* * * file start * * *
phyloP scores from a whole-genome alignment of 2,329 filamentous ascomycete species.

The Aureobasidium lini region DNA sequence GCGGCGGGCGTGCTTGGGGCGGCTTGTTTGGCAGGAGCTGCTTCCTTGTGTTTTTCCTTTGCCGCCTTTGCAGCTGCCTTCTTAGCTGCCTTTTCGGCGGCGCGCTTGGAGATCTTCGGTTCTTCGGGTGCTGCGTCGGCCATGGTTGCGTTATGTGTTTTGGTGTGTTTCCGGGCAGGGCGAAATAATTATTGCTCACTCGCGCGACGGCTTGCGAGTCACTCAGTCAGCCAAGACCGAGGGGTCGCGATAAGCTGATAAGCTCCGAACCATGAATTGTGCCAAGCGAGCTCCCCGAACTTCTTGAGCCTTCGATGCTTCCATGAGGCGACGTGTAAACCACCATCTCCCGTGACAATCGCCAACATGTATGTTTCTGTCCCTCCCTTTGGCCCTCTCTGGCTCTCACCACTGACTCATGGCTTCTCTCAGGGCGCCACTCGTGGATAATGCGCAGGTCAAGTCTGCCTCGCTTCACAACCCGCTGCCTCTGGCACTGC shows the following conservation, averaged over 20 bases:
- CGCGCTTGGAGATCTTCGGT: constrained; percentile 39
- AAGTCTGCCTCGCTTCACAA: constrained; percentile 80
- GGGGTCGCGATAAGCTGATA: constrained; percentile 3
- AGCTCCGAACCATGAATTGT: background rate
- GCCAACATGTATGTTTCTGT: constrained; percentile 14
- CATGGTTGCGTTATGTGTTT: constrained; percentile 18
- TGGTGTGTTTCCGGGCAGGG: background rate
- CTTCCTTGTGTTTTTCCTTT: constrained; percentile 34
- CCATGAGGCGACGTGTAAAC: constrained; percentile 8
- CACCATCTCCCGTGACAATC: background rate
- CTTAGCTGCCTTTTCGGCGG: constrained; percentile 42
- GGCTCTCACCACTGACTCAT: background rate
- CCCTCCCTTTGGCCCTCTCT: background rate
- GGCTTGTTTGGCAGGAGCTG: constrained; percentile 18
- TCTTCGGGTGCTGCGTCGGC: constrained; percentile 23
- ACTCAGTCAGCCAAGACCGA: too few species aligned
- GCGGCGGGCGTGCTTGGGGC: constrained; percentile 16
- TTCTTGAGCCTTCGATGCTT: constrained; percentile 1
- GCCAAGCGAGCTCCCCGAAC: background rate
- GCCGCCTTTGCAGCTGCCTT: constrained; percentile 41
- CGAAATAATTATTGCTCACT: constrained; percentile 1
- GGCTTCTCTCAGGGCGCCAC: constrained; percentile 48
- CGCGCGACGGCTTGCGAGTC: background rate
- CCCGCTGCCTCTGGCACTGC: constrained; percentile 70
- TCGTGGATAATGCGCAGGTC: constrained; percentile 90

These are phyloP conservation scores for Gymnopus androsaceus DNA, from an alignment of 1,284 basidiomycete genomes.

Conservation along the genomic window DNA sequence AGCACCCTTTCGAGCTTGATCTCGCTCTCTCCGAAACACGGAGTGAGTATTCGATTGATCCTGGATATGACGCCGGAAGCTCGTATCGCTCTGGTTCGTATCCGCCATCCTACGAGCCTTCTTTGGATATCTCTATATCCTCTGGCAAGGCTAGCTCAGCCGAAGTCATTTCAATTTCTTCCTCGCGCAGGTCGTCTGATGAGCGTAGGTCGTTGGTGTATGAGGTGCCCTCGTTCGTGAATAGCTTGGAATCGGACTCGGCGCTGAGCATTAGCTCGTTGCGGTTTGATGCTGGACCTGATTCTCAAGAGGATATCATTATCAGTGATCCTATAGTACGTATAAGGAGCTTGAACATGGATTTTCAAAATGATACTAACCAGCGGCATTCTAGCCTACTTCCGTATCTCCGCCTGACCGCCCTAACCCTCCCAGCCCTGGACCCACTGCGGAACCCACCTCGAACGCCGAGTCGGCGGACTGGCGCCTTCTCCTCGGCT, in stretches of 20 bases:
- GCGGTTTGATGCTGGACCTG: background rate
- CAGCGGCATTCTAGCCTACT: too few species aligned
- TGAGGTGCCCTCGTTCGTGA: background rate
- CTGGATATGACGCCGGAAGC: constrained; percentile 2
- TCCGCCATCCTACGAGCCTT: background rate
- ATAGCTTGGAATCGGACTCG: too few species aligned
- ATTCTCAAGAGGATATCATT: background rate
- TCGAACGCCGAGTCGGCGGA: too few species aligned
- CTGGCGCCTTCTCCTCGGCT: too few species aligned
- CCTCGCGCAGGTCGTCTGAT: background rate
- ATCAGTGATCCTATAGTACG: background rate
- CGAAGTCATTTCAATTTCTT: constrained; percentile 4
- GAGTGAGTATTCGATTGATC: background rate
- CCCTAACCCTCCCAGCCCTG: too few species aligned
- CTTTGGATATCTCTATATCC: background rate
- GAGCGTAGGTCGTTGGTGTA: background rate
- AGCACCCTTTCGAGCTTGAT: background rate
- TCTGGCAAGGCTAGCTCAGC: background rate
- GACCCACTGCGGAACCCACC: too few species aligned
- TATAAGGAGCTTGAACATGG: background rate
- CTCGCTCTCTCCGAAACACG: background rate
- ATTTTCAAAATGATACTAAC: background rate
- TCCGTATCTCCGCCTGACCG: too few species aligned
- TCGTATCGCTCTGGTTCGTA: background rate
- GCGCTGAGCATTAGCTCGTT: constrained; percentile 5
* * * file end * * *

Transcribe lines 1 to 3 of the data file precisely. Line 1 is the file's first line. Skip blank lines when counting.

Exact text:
phyloP scores from a whole-genome alignment of 2,329 filamentous ascomycete species.

The Aureobasidium lini region DNA sequence GCGGCGGGCGTGCTTGGGGCGGCTTGTTTGGCAGGAGCTGCTTCCTTGTGTTTTTCCTTTGCCGCCTTTGCAGCTGCCTTCTTAGCTGCCTTTTCGGCGGCGCGCTTGGAGATCTTCGGTTCTTCGGGTGCTGCGTCGGCCATGGTTGCGTTATGTGTTTTGGTGTGTTTCCGGGCAGGGCGAAATAATTATTGCTCACTCGCGCGACGGCTTGCGAGTCACTCAGTCAGCCAAGACCGAGGGGTCGCGATAAGCTGATAAGCTCCGAACCATGAATTGTGCCAAGCGAGCTCCCCGAACTTCTTGAGCCTTCGATGCTTCCATGAGGCGACGTGTAAACCACCATCTCCCGTGACAATCGCCAACATGTATGTTTCTGTCCCTCCCTTTGGCCCTCTCTGGCTCTCACCACTGACTCATGGCTTCTCTCAGGGCGCCACTCGTGGATAATGCGCAGGTCAAGTCTGCCTCGCTTCACAACCCGCTGCCTCTGGCACTGC shows the following conservation, averaged over 20 bases:
- CGCGCTTGGAGATCTTCGGT: constrained; percentile 39